Charlie's Angels: All throttled out

The original Charlie’s Angels film released in 2000 was surprisingly fresh and funky. With its tongue firmly in cheek, the film had real fun with the notion that three beautiful ladies could use every feminine trick in the book to fight crime.

And yes, this mostly involved shaking ass and thrusting cleavage in order to outsmart the dumb one-track minded bad guys.
But Charlie's Angels: Full Throttle seems to have forgotten the original brief, and this time when the gals are shaking ass, they are shaking ass strictly to titillate the boys in the audience.

With Drew in the production seat once again it's a surprise that this time the girls come off looking, well, a tad silly.

Cameron Diaz does her not-so-fresh little girl routine and Drew flounders around in her tomboy stereotype.

There is even an attempt to flesh out Lucy Liu's character with the introduction of John Cleese as her father (whose idea was that?), but this only amounts to a woeful running gag where Cleese mistakenly thinks Liu is a hooker.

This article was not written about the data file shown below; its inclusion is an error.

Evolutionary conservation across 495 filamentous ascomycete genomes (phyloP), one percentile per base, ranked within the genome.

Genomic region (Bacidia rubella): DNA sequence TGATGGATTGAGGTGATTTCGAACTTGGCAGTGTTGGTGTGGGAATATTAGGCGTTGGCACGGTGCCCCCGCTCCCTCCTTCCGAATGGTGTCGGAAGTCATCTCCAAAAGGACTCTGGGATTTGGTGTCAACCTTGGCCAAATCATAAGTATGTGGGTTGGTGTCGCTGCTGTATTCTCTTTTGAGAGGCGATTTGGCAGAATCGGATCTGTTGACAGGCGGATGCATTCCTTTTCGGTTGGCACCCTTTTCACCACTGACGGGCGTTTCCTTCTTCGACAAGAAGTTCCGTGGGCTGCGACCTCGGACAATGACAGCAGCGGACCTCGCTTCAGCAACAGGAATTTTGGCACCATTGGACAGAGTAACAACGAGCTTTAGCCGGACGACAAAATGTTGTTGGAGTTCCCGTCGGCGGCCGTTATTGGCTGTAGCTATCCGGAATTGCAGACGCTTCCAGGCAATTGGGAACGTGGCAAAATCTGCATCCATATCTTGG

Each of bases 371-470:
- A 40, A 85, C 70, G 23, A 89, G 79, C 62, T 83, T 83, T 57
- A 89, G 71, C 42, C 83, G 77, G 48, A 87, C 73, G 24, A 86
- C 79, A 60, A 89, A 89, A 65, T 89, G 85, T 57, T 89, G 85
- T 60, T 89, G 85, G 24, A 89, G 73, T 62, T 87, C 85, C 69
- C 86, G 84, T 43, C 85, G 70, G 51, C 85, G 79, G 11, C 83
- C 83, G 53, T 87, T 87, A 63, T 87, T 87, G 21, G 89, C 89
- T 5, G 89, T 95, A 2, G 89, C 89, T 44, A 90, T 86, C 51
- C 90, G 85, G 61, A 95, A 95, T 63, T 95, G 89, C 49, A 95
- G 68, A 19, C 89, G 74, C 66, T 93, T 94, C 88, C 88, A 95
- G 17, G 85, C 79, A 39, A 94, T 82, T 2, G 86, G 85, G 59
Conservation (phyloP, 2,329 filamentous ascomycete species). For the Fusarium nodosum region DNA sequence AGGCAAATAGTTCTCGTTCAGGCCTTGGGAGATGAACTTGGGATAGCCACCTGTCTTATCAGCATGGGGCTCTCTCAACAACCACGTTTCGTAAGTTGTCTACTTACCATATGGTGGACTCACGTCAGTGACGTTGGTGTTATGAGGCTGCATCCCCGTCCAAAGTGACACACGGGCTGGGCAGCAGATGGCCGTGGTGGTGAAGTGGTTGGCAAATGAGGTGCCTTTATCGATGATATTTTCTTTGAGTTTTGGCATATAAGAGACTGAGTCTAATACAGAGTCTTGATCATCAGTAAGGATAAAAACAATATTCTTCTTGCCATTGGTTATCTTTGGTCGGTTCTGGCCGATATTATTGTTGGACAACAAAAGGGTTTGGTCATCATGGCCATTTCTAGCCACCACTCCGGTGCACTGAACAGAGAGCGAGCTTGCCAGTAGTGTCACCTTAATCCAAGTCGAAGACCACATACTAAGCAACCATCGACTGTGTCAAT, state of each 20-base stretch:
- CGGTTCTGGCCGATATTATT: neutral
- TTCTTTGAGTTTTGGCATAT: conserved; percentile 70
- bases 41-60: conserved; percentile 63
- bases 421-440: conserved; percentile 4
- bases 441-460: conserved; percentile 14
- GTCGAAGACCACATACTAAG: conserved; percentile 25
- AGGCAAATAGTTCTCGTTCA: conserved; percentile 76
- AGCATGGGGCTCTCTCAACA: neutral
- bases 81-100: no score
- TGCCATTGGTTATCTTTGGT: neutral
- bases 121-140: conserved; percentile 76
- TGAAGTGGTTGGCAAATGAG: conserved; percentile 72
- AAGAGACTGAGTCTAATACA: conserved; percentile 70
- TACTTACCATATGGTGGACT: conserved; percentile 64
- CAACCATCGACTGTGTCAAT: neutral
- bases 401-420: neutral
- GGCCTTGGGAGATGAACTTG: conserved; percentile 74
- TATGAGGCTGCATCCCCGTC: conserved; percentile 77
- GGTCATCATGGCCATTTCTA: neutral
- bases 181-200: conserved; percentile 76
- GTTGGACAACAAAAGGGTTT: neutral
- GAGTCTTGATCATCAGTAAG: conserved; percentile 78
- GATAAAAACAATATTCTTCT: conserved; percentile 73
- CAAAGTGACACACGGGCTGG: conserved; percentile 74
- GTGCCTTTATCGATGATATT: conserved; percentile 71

And talking of jokes, the ones on offer here, to coin a phrase, suck!

You can almost imagine Drew and her buddies laughing their asses off in a script meeting at an overlong pun session based around the name Helen Zas.

Yeah, think about it a moment, and then wonder why a film that has millions of dollars on screen in the flashy showpieces is making do with $2 jokes.

Its not all bad news, the odd wire-fight sequence still perks up proceedings and the girls are once again flying around the screen in nicely-orchestrated chop-socky sessions.

Hey, we even get to see a still fantastic-looking Demi Moore kicking ass and showing off her 'new' body.

But you can almost smell the dust coming off the Prodigy tracks used to pump up these scenes, making us think that perhaps Drew should buy some new records.

Bill Murray is missing as Bosley this time, he was 'difficult' on set on the first movie apparently and he never got fully into gear anyway, so the role has gone to American comic, Bernie Mac.

It's never clearly explained why there is a new Bosley, and because of this maybe an opportunity for some strong jokes is missed, but Mac has one problem in this role, he just isn't funny.

Pretty much unknown to UK audiences, you almost expect a tumbleweed to roll across the screen after one of his unfathomable 'gags'.

Maybe the Yanks got it, we certainly didn't.

So, what are you left with?

Perhaps a headache from the almost impossibly loud soundtrack, and definitely eyestrain from the flashing bright colours on screen.

But above all you are left with a sense of disappointment at how far short Full Throttle falls compared with the first fun instalment.